Establish timeframes for assessing the PIP and maybe updating it in accordance with developments.

Related: Key Performance Indicators Dashboard: What You Need to Know

How to Avoid Needing a Performance Improvement Plan

Performance improvement plans shouldn't be an organization's first choice for resolving performance problems, even if they are undoubtedly preferable to doing nothing and waiting for a worker to fail. PIPs frequently have a negative impact on team morale. It is preferable to take the initiative to support staff members in succeeding in their jobs.

According to Workleap's Statistics on the importance of employee feedback, 65% of employees are keen on receiving more feedback as long as it's useful and constructive. It is, therefore, important for managers to provide regular feedback to employees to avoid even needing a formal procedure such as a performance improvement plan in the first place.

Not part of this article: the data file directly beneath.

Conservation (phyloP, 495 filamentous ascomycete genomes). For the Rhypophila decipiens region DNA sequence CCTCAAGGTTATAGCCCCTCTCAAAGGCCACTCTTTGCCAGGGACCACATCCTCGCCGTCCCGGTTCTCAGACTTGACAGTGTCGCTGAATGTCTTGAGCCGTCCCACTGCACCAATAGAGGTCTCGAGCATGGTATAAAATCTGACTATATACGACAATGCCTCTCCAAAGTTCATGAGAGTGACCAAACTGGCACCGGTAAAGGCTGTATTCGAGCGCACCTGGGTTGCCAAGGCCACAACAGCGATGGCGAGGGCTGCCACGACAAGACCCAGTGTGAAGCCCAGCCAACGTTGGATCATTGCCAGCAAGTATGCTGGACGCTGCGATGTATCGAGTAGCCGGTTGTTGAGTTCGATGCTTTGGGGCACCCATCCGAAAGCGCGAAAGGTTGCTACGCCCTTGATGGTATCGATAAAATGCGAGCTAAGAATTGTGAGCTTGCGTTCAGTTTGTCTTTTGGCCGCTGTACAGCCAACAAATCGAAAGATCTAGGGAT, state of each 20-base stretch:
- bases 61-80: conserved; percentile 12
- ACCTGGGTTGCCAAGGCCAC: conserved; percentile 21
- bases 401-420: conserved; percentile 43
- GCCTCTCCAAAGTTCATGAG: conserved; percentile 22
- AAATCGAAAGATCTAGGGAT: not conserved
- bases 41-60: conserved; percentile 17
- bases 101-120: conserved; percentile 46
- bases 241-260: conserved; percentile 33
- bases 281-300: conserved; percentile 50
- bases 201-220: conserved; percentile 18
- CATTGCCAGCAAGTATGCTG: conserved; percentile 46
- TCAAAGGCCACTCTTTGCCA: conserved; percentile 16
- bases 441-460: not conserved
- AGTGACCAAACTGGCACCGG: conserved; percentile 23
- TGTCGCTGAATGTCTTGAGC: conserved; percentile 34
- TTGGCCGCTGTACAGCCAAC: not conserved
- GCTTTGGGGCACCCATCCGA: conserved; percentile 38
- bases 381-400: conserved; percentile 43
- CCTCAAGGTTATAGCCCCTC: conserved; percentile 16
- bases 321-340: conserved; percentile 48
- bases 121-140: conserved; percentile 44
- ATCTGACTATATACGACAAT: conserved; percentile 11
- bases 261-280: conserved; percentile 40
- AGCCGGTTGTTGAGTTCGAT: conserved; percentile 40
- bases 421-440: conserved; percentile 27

When is a performance improvement plan needed?

Performance Improvement Plans are most effective when an employee is experiencing challenges in their work. Supervisors need to be able to recognize the warning indications of a low-performing worker. A PIP is worthwhile to try if you believe an employee can resolve their performance-related problems. Ultimately, what matters is not only what they bring to your particular job but also their capacity to be a dependable worker who can fulfil expectations at many workplaces. The following are instances when you might need to make use of a performance improvement plan:

  • When an individual has a track record of being a top performer but has recently displayed an unusual pattern of poor performance.

  • When an employee regularly acts rudely toward clients or customers

  • An employee constantly misses deadlines

  • If an employee violates office safety policies

  • When an employee frequently arrives late for work